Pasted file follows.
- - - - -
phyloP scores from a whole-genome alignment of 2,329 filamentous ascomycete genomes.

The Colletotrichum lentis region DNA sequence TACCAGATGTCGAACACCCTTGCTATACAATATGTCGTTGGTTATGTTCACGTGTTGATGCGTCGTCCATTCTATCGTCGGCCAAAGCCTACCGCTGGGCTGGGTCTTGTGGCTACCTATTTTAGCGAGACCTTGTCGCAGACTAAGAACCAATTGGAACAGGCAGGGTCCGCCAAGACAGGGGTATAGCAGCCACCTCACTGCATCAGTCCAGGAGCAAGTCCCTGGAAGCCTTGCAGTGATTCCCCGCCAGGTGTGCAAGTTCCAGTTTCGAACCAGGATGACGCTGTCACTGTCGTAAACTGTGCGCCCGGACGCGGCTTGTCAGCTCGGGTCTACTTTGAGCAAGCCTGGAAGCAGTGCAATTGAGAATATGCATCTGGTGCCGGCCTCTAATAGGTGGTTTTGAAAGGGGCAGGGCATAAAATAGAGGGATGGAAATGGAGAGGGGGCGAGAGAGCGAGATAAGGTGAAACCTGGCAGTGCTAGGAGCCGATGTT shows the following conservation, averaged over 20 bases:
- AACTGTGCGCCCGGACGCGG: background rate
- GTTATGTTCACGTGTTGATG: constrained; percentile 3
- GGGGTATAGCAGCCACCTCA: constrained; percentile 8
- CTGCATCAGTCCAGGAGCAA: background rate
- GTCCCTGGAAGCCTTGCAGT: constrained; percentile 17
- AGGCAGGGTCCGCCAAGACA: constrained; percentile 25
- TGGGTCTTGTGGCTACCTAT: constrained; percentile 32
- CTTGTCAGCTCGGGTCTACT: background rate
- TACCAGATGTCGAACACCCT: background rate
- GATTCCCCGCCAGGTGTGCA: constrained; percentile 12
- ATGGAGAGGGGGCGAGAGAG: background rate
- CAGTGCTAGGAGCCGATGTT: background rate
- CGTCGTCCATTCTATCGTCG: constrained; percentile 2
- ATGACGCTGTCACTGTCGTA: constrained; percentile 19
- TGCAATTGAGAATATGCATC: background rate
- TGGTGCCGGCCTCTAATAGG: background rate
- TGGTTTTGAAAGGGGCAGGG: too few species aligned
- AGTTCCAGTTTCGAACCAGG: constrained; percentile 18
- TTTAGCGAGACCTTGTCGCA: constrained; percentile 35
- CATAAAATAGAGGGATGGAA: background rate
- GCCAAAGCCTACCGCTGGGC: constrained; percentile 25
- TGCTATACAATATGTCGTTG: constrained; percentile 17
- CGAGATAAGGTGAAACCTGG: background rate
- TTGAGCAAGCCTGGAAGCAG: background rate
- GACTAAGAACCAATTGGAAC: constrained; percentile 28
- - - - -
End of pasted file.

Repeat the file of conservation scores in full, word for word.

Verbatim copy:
phyloP scores from a whole-genome alignment of 2,329 filamentous ascomycete genomes.

The Colletotrichum lentis region DNA sequence TACCAGATGTCGAACACCCTTGCTATACAATATGTCGTTGGTTATGTTCACGTGTTGATGCGTCGTCCATTCTATCGTCGGCCAAAGCCTACCGCTGGGCTGGGTCTTGTGGCTACCTATTTTAGCGAGACCTTGTCGCAGACTAAGAACCAATTGGAACAGGCAGGGTCCGCCAAGACAGGGGTATAGCAGCCACCTCACTGCATCAGTCCAGGAGCAAGTCCCTGGAAGCCTTGCAGTGATTCCCCGCCAGGTGTGCAAGTTCCAGTTTCGAACCAGGATGACGCTGTCACTGTCGTAAACTGTGCGCCCGGACGCGGCTTGTCAGCTCGGGTCTACTTTGAGCAAGCCTGGAAGCAGTGCAATTGAGAATATGCATCTGGTGCCGGCCTCTAATAGGTGGTTTTGAAAGGGGCAGGGCATAAAATAGAGGGATGGAAATGGAGAGGGGGCGAGAGAGCGAGATAAGGTGAAACCTGGCAGTGCTAGGAGCCGATGTT shows the following conservation, averaged over 20 bases:
- AACTGTGCGCCCGGACGCGG: background rate
- GTTATGTTCACGTGTTGATG: constrained; percentile 3
- GGGGTATAGCAGCCACCTCA: constrained; percentile 8
- CTGCATCAGTCCAGGAGCAA: background rate
- GTCCCTGGAAGCCTTGCAGT: constrained; percentile 17
- AGGCAGGGTCCGCCAAGACA: constrained; percentile 25
- TGGGTCTTGTGGCTACCTAT: constrained; percentile 32
- CTTGTCAGCTCGGGTCTACT: background rate
- TACCAGATGTCGAACACCCT: background rate
- GATTCCCCGCCAGGTGTGCA: constrained; percentile 12
- ATGGAGAGGGGGCGAGAGAG: background rate
- CAGTGCTAGGAGCCGATGTT: background rate
- CGTCGTCCATTCTATCGTCG: constrained; percentile 2
- ATGACGCTGTCACTGTCGTA: constrained; percentile 19
- TGCAATTGAGAATATGCATC: background rate
- TGGTGCCGGCCTCTAATAGG: background rate
- TGGTTTTGAAAGGGGCAGGG: too few species aligned
- AGTTCCAGTTTCGAACCAGG: constrained; percentile 18
- TTTAGCGAGACCTTGTCGCA: constrained; percentile 35
- CATAAAATAGAGGGATGGAA: background rate
- GCCAAAGCCTACCGCTGGGC: constrained; percentile 25
- TGCTATACAATATGTCGTTG: constrained; percentile 17
- CGAGATAAGGTGAAACCTGG: background rate
- TTGAGCAAGCCTGGAAGCAG: background rate
- GACTAAGAACCAATTGGAAC: constrained; percentile 28